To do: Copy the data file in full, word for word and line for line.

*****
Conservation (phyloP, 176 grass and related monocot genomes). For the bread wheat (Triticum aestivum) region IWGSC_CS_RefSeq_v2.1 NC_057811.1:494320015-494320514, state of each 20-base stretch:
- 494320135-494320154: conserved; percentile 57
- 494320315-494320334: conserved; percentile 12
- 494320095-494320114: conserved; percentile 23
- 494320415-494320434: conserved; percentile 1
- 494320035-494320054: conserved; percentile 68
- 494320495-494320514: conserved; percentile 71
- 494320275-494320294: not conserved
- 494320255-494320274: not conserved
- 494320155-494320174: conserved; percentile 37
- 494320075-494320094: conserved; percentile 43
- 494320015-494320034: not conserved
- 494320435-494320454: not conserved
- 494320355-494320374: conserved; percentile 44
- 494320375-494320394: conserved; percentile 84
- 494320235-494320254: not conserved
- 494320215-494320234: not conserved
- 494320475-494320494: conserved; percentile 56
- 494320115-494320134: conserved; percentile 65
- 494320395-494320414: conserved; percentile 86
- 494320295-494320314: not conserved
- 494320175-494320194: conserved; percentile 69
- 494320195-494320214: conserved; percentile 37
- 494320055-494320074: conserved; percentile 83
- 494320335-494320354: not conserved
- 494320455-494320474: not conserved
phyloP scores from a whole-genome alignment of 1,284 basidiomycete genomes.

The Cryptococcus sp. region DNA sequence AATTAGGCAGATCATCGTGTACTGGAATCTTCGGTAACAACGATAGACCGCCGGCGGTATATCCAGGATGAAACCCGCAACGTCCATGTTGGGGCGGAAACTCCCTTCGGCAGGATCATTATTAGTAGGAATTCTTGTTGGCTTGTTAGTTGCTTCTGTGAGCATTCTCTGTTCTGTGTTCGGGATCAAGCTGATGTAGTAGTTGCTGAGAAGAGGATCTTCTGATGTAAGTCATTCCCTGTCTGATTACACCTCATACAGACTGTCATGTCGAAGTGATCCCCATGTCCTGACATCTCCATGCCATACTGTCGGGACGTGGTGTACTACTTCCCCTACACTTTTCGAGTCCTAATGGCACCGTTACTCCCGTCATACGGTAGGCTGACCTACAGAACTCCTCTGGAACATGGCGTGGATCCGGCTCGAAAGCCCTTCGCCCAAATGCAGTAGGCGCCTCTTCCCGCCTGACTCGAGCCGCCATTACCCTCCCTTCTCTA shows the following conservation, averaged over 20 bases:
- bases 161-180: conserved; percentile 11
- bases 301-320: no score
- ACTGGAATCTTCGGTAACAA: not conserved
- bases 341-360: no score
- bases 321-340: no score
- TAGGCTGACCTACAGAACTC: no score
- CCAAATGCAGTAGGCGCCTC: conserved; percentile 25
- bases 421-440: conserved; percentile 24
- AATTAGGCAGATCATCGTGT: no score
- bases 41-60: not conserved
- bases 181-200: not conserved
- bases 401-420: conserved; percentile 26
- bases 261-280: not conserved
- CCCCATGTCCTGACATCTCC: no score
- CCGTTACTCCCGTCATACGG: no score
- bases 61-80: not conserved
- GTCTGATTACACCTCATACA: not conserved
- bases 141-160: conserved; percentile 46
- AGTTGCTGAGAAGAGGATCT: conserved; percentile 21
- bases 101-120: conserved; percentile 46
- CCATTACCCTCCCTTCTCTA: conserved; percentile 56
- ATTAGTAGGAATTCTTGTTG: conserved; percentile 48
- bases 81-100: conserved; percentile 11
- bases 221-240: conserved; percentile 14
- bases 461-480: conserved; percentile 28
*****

Conservation (phyloP, 176 grass and related monocot genomes). For the bread wheat (Triticum aestivum) region IWGSC_CS_RefSeq_v2.1 NC_057811.1:494320015-494320514, state of each 20-base stretch:
- 494320135-494320154: conserved; percentile 57
- 494320315-494320334: conserved; percentile 12
- 494320095-494320114: conserved; percentile 23
- 494320415-494320434: conserved; percentile 1
- 494320035-494320054: conserved; percentile 68
- 494320495-494320514: conserved; percentile 71
- 494320275-494320294: not conserved
- 494320255-494320274: not conserved
- 494320155-494320174: conserved; percentile 37
- 494320075-494320094: conserved; percentile 43
- 494320015-494320034: not conserved
- 494320435-494320454: not conserved
- 494320355-494320374: conserved; percentile 44
- 494320375-494320394: conserved; percentile 84
- 494320235-494320254: not conserved
- 494320215-494320234: not conserved
- 494320475-494320494: conserved; percentile 56
- 494320115-494320134: conserved; percentile 65
- 494320395-494320414: conserved; percentile 86
- 494320295-494320314: not conserved
- 494320175-494320194: conserved; percentile 69
- 494320195-494320214: conserved; percentile 37
- 494320055-494320074: conserved; percentile 83
- 494320335-494320354: not conserved
- 494320455-494320474: not conserved
phyloP scores from a whole-genome alignment of 1,284 basidiomycete genomes.

The Cryptococcus sp. region DNA sequence AATTAGGCAGATCATCGTGTACTGGAATCTTCGGTAACAACGATAGACCGCCGGCGGTATATCCAGGATGAAACCCGCAACGTCCATGTTGGGGCGGAAACTCCCTTCGGCAGGATCATTATTAGTAGGAATTCTTGTTGGCTTGTTAGTTGCTTCTGTGAGCATTCTCTGTTCTGTGTTCGGGATCAAGCTGATGTAGTAGTTGCTGAGAAGAGGATCTTCTGATGTAAGTCATTCCCTGTCTGATTACACCTCATACAGACTGTCATGTCGAAGTGATCCCCATGTCCTGACATCTCCATGCCATACTGTCGGGACGTGGTGTACTACTTCCCCTACACTTTTCGAGTCCTAATGGCACCGTTACTCCCGTCATACGGTAGGCTGACCTACAGAACTCCTCTGGAACATGGCGTGGATCCGGCTCGAAAGCCCTTCGCCCAAATGCAGTAGGCGCCTCTTCCCGCCTGACTCGAGCCGCCATTACCCTCCCTTCTCTA shows the following conservation, averaged over 20 bases:
- bases 161-180: conserved; percentile 11
- bases 301-320: no score
- ACTGGAATCTTCGGTAACAA: not conserved
- bases 341-360: no score
- bases 321-340: no score
- TAGGCTGACCTACAGAACTC: no score
- CCAAATGCAGTAGGCGCCTC: conserved; percentile 25
- bases 421-440: conserved; percentile 24
- AATTAGGCAGATCATCGTGT: no score
- bases 41-60: not conserved
- bases 181-200: not conserved
- bases 401-420: conserved; percentile 26
- bases 261-280: not conserved
- CCCCATGTCCTGACATCTCC: no score
- CCGTTACTCCCGTCATACGG: no score
- bases 61-80: not conserved
- GTCTGATTACACCTCATACA: not conserved
- bases 141-160: conserved; percentile 46
- AGTTGCTGAGAAGAGGATCT: conserved; percentile 21
- bases 101-120: conserved; percentile 46
- CCATTACCCTCCCTTCTCTA: conserved; percentile 56
- ATTAGTAGGAATTCTTGTTG: conserved; percentile 48
- bases 81-100: conserved; percentile 11
- bases 221-240: conserved; percentile 14
- bases 461-480: conserved; percentile 28